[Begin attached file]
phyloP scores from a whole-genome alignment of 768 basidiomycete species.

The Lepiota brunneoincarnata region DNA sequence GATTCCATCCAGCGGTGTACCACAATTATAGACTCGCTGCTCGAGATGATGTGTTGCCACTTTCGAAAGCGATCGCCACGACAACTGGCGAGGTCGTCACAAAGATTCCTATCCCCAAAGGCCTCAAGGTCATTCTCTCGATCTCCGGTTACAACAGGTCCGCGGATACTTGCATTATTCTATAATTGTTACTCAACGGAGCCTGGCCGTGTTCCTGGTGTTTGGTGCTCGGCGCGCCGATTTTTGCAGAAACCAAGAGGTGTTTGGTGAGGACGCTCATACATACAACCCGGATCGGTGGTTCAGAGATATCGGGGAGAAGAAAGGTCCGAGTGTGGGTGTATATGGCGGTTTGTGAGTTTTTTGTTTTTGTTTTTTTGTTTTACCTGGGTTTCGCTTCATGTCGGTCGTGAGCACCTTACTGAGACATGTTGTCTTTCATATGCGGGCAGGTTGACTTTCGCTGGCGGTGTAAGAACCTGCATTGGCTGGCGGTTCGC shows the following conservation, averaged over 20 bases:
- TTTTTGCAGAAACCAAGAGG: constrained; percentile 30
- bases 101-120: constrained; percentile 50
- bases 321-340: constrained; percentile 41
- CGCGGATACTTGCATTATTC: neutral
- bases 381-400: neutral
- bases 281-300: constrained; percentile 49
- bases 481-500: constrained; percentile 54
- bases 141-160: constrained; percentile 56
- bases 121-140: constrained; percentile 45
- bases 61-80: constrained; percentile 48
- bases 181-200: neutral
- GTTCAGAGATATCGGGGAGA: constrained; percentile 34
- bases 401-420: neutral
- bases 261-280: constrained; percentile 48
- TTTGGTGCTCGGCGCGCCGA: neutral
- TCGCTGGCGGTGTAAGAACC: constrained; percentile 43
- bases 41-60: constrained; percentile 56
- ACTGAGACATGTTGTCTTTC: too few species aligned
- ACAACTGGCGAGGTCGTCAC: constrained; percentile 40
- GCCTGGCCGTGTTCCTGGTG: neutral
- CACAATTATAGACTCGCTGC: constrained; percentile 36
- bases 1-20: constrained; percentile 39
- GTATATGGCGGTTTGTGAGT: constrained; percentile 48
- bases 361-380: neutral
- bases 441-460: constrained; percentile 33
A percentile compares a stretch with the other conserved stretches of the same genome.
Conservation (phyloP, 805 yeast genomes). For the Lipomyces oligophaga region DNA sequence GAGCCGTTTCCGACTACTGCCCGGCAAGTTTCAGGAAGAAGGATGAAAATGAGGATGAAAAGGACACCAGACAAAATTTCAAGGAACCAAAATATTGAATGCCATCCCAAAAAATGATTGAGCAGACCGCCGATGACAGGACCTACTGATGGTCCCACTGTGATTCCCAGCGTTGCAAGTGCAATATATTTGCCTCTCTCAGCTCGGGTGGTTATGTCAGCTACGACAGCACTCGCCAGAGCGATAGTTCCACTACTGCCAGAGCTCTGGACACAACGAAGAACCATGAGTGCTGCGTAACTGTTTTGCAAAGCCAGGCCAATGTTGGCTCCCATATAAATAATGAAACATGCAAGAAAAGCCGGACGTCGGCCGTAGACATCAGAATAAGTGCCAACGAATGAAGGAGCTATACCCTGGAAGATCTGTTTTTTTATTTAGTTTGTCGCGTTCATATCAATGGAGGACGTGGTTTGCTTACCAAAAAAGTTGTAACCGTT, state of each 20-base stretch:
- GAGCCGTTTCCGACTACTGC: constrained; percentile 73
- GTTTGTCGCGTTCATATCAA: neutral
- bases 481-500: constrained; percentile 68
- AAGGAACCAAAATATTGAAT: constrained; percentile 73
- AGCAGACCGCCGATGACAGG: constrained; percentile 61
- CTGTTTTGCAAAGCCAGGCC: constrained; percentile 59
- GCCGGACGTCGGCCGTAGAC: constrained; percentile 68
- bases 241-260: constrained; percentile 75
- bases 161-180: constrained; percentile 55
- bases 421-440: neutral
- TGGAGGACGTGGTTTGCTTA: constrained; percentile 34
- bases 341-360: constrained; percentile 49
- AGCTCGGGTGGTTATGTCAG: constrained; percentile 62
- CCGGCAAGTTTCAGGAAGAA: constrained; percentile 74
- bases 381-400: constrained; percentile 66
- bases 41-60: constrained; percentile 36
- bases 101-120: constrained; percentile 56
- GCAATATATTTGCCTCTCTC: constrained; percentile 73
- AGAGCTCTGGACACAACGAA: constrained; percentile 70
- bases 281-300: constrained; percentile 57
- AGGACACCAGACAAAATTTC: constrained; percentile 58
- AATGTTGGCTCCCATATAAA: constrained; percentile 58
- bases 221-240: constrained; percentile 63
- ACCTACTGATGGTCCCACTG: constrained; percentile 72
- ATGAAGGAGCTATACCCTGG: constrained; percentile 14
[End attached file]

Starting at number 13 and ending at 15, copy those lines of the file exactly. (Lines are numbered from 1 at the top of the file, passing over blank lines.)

- bases 181-200: neutral
- GTTCAGAGATATCGGGGAGA: constrained; percentile 34
- bases 401-420: neutral